The Garden Guide

Book: History of Garden Design and Gardening
Chapter: Chapter 1: Gardening in the Ancient World

Gardens of Hesperides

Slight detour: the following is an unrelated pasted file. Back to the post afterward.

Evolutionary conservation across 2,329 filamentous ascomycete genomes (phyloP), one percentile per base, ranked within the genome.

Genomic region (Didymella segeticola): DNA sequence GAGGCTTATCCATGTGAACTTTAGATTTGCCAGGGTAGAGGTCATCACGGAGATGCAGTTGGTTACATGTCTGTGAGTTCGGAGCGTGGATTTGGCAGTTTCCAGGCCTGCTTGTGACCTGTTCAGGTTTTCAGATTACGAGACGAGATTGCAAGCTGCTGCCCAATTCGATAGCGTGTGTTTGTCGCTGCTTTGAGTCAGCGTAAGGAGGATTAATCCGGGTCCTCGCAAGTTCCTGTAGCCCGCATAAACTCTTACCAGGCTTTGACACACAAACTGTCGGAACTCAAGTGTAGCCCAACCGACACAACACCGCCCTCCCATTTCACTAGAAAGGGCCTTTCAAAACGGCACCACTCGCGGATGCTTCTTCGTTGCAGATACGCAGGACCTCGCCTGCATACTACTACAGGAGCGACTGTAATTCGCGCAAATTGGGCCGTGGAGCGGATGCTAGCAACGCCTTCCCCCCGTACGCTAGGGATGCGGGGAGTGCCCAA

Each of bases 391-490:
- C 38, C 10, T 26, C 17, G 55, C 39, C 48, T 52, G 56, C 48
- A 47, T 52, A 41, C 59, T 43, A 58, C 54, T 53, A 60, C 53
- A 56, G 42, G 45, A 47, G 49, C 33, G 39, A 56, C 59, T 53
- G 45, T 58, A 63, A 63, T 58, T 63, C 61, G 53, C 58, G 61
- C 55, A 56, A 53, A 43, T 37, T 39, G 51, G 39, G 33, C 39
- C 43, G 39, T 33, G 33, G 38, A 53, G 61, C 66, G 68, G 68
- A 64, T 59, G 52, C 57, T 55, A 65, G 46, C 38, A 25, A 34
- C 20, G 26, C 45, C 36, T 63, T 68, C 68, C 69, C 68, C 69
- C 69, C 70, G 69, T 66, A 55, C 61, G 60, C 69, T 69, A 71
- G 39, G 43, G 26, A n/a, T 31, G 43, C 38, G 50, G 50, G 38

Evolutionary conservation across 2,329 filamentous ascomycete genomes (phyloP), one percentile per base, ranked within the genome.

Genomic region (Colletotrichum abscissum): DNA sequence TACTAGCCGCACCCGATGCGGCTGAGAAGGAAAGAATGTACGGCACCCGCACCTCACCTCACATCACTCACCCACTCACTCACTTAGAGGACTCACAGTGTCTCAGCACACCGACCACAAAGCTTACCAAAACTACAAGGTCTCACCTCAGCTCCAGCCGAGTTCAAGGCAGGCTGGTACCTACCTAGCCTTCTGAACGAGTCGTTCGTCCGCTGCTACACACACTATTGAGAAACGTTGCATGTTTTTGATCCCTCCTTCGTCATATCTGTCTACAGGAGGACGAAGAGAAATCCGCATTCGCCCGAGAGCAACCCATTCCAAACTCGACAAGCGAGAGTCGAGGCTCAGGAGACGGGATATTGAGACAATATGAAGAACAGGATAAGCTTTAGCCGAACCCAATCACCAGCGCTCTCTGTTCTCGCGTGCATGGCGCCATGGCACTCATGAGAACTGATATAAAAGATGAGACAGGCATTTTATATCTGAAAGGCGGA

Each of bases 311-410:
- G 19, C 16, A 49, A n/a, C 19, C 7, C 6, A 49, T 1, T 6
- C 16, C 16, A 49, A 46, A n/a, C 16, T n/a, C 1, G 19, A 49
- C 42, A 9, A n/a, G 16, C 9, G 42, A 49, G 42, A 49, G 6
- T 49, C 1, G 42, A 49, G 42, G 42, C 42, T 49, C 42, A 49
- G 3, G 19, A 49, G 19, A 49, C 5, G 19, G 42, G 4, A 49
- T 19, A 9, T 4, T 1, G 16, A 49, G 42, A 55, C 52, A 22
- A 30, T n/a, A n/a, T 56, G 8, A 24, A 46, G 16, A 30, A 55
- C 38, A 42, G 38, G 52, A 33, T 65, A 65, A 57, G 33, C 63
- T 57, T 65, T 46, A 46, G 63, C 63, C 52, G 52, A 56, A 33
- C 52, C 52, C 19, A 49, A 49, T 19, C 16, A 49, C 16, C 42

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5. The gardens of Hesperides (oz peri, a tree of fruit, fruit gardens) were situated in Africa, near Mount Atlas; or, according to some, near Cyrenaica. They are described by Scylax, a geographer of the sixth century B.C., as lying in a place eighteen fathoms deep, steep on all sides, and two stadia in diameter, covered with trees of various kinds, planted very close together, and interwoven with one another. Among the fruit trees were golden apples (supposed to be oranges), pomegranates, mulberries, vines, olives, almonds, and walnuts; and the ornamental trees included the A'rbutus, myrtle, bay, ivy, and wild olive. This garden contained the golden apples which Juno gave to Jupiter on the day of their nuptials. They were inhabited by three celebrated nymphs, daughters of Hesperus, and guarded by a dreadful dragon which never slept. Hercules carried off the apples by stratagem, but they were afterwards returned by Minerva. (See Lucretius, lib. v. c. 33., and Parkhurst's Heb. Lex. in loco.) Many writers have imagined these gardens to have been the oases of the desert, and various other hypotheses have been offered respecting them; but Lieutenant Beechey (Travels in Cyrene, 4to, 1828) has shown that, like many other wonders, ancient and modern, when reduced to simple truth, they afford very little that is uncommon. They are, in short, nothing more than old stone quarries, which had been excavated to build the town of Berenice, now Bengazi, and which still remain, their bottoms covered with excellent soil, in which are planted various shrubs and luxuriant fruit trees.